2nd December 2018
President Emmanuel Macron has been forced to chair an emergency security meeting, following a day of riots by hundreds of anti-government protesters in Paris. One government spokesman has said that a ‘state of emergency’ could be imposed to tackle the social unrest – following over two weeks of civil unrest in France.
More than 400 people were arrested on Saturday, with over 300 remaining in police custody on Sunday. President Macron recognised the legitimate concerns of peaceful protesters and said that he would hear their ‘anger’, but he denounced the infiltration of rioters across France. In Buenos Aires, at a news conference, President Macron said he ‘will never accept violence’.
Shouts could be heard from the estimated 5,000 gilet jaunes demonstrators at the Champs Élysées: ‘Macron, resign!’ But, by the afternoon the streets witnessed battles between rioters and police. Police have fired tear gas, stun grenades, and deployed a water canon against the disorderly protesters in Paris. Christophe Castaner, Interior Minister, claimed that thousands of troublemakers had come to ‘pillage, smash, steal, wound and even kill’. He claimed those rioters were ‘professionals at causing disorder’.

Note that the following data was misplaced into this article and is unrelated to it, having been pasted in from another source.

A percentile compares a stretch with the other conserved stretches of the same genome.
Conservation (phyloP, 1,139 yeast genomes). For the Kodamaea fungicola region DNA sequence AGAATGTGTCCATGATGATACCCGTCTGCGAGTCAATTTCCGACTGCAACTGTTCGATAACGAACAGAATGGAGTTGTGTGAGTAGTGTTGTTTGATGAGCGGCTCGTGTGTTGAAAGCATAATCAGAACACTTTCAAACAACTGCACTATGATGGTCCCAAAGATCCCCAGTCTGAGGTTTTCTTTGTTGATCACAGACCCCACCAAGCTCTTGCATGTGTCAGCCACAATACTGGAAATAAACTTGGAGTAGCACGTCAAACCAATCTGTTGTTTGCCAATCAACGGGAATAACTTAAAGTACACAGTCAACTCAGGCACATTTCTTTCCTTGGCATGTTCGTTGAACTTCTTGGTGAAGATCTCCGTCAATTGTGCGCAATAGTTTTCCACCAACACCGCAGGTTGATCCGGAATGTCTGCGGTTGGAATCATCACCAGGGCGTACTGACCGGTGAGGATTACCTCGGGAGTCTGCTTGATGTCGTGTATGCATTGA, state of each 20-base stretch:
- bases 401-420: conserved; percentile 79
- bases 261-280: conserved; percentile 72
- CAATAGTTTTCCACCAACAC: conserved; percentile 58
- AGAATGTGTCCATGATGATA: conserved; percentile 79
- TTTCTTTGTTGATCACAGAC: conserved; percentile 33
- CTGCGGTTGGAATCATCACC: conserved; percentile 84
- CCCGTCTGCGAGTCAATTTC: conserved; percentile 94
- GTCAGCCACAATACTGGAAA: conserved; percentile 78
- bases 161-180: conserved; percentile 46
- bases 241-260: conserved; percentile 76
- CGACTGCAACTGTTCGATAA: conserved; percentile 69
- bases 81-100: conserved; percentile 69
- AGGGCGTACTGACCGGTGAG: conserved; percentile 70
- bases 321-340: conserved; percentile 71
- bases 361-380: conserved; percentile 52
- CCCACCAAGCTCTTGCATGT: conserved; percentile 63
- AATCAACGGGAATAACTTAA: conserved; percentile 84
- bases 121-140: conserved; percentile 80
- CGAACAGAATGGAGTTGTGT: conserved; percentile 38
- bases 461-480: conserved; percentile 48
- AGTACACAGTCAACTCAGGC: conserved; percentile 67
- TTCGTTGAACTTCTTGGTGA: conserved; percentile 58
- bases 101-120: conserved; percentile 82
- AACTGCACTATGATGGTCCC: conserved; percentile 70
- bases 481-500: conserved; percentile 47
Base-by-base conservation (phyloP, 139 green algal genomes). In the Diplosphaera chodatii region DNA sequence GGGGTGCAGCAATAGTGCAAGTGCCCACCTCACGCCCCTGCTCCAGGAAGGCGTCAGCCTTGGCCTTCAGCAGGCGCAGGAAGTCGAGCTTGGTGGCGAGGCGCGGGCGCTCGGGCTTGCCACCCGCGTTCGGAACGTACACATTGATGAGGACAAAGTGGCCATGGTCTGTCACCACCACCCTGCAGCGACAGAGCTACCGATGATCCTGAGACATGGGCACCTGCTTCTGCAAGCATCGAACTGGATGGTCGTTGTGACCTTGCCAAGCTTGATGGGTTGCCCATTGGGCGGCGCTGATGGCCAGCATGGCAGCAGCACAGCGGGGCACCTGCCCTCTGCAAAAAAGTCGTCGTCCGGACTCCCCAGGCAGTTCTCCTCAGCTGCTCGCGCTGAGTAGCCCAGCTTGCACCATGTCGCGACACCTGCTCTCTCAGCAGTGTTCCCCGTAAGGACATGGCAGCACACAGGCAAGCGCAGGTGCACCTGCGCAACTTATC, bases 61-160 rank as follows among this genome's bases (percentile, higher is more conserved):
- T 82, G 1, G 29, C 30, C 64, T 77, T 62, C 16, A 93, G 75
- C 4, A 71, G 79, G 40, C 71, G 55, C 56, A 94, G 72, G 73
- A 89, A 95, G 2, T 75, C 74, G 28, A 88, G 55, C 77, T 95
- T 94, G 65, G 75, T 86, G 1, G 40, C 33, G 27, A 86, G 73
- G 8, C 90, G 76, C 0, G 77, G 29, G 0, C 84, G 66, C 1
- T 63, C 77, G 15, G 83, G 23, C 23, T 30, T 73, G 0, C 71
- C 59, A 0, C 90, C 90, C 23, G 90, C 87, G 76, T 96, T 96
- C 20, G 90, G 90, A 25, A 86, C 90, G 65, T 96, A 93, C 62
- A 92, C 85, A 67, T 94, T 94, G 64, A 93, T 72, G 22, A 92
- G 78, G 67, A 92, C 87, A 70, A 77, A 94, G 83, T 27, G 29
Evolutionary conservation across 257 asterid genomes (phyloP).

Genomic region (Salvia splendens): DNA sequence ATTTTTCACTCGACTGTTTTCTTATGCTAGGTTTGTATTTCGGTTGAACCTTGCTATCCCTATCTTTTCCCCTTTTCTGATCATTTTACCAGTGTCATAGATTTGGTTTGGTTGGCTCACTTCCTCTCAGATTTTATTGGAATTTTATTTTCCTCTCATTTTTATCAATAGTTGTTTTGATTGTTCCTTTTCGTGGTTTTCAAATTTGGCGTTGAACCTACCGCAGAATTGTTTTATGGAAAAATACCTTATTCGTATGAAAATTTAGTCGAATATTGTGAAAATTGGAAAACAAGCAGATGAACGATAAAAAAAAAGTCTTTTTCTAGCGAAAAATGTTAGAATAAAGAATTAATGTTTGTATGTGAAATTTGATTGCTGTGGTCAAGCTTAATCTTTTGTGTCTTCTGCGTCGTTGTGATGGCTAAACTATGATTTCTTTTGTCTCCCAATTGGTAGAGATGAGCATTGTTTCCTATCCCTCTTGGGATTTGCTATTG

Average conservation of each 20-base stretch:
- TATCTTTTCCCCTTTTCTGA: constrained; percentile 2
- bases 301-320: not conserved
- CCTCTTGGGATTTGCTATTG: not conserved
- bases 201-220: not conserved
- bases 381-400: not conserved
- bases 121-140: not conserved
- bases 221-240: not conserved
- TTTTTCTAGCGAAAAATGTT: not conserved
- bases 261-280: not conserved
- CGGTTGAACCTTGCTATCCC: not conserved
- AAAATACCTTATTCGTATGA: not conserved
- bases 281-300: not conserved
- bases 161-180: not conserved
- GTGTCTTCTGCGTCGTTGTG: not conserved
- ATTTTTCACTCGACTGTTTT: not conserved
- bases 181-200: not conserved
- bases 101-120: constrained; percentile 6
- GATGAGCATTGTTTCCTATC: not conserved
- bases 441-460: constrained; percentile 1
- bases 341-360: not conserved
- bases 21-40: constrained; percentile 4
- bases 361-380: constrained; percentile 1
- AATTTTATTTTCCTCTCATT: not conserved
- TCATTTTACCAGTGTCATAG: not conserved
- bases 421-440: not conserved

Who are the protesters in France?
It is estimated that 300,000 individuals participated in the first country-wide demonstration on 17 November. Grievances include ‘rising taxes’ and ‘falling standards of living’. One of the protesters stated: ‘We’ve got no choice. We have to use our cars in the countryside.’ In response to be questioned about their economic struggles, she said: ‘Every day we feel the impact.’
Protesters are from various locations and have a range of political affiliations – the most common attribute is their anger toward the fuel increases in France.
The price of diesel has risen by around 23% to 1.51 per litre in the past twelve months – its highest since the early 2000s. Oil prices began to fall, but the increase was exacerbated by the hydrocarbon tax which was raised by 7.6% per litre of diesel in 2018. His decision to impose a further increase of 7.6% on diesel in January 2019 has been seen as the cause of the demonstrations in France.
Concerns initially centred on the price of fuel, which led to yellow vests (gilet jaunes) being used as a symbol to unite drivers across France. However, demonstrators have now been raising concerns surrounding the cost of living for individuals and families in France.